Calling all foodies, it’s time to treat your tastebuds
CELEBRITY chef Alastair McLeod is calling on Queenslanders to throw their support behind the Lockyer Valley’s many farmers who have spent years battling Mother Nature’s different woes by taking a tour of the struggling region.
The past decade has brought much heartache to many of the Lockyer Valley’s primary producers, many of whom have almost reached their breaking point following years of relentless weather.
From deadly flood waters which tore through Grantham in 2011 leaving a trail of destruction, to the more recent drought and bushfires that left the bone dry landscape scorched and cracked, residents of the Lockyer Valley have had to dig deep repeatedly to ensure their small communities and livelihoods continue to thrive.
Alastair is calling on those from the big smoke to fuel up the cars, grab the Esky and treat their tastebuds to an array of flavours in the now luscious green hills.
“These producers out here are really doing it tough, and what they need is for people to come and visit them, taste their food, dine at their tables, sleep in their beds, shop in their businesses, and eat in their cafes so they can survive,” Alastair said.
“Food tourism is such a burgeoning industry. People really do travel with their stomachs in mind.”
Nestled below Toowoomba at the bottom of the range, the Lockyer Valley is a two-hour drive from the Gold Coast, 90 minutes from the Brisbane CBD, and less than a 30 minute cruise from Ipswich.
The region is a vibrant mixture of town and country living, full of top class restaurants, farm experiences, B & Bs, art galleries, unique gift shops, beautiful parks, country markets and more.
Alastair has been a big advocate for the Lockyer Valley since he was named as a food ambassador for the region in 2014.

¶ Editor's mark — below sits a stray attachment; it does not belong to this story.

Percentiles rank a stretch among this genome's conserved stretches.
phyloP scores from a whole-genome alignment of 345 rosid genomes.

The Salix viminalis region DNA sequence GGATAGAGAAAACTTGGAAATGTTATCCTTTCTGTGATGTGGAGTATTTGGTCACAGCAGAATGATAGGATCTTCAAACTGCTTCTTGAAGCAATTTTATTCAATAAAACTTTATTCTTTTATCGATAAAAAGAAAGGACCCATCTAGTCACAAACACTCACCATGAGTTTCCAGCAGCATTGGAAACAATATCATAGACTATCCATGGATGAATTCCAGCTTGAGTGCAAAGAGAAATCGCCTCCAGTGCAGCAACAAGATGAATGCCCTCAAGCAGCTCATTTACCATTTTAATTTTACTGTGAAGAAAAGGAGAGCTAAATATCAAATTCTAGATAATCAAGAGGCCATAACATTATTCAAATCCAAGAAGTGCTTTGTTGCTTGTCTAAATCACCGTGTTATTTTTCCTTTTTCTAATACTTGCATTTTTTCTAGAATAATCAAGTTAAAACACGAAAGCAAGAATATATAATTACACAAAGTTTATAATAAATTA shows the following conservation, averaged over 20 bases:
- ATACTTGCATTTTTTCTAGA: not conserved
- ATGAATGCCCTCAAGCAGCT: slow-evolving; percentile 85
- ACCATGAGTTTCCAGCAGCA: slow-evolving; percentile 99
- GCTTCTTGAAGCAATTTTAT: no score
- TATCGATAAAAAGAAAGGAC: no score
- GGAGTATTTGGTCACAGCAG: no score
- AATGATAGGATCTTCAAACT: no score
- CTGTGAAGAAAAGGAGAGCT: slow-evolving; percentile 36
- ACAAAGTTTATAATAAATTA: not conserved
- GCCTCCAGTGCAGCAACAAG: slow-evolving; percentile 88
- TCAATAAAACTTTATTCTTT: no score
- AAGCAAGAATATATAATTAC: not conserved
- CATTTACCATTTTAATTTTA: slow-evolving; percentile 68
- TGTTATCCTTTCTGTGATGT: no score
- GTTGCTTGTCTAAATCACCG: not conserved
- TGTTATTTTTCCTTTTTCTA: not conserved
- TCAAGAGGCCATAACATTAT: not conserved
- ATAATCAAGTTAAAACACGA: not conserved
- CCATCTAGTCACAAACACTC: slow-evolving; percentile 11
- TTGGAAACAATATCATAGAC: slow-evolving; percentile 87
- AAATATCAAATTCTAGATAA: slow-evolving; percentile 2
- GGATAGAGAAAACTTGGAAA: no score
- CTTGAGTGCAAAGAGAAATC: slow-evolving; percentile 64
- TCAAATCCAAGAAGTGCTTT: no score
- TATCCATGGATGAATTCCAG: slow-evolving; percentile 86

He has worked closely with a number of farmers, growers and tourism operators to help shine a light on the region which produces some of the country’s tastiest and mouth-watering food.
Not only does he showcase the region’s produce in his own commercial kitchen, but he also boasts about the Lockyer Valley at popular events like the Brisbane Good Food and Wine Show, Regional Flavours and the Brisbane Ekka.
“I’ve worked closely with the Lockyer Valley Regional Council to shine a light on their food heroes, the real stars of the show, for a number of years,” Alastair said.
“It’s a very natural golf swing for me to work with the people of the Lockyer Valley.
“If I was to lift my career and drop it into the Margaret River or the Daintree, I would draw from that panoply of ingredients. But as it is my business is here, so it makes sense that the tastiest food to be found is close to where you are standing at any given point, and it’s a really good fortune to have a resource such as the Lockyer Valley at my doorstep.”
The Brisbane-based chef, well known for his appearances on the reality television cooking show Ready Steady Cook, recently spent two days in the Lockyer Valley with journalists, food bloggers, social media influencers and representatives from Tourism and Events Queensland. The food extraordinaire visited a variety of producers including Porters Plainland Hotel, Schulte’s Meat Tavern, Awassi Cheesery, 9Dorf Farms, The Barn and Scotty’s Garage, the Floating Cafe in Grantham, Branell Homestead, Cafe 4342, Native Oz Bushfoods and Fordsdale Horseback Adventures.
With more people wishing to learn about sustainable farming, and where their produce comes from, Alastair described a day trip or weekend to the Lockyer Valley as the ultimate farm gate to plate experience, and the chance to say hello to a true-blue Aussie farmer.
“There’s a whole raft of reasons to know where your produce has come from. This connection and joining of the dots from your plate back to where the product came from is a profound conversation because it impacts you,” he said.
“By putting a face to the person who produces your food, it makes you feel obligated to seek out and use more.
“My feeling is, the Lockyer Valley’s best days are ahead of it, so being able to stitch together an itinerary that is coherent, that gives you an overarching, holistic picture of what the region is, will give you a greater appreciation and will make you go home and reflect and digest.
“We have to use it before we lose it.”
Be sure to read more stories about primary producers from the Lockyer Valley in the Queensland Times over the coming weeks.
To start planning your journey to the Lockyer Valley, log onto www.luvyalockyer.com.au.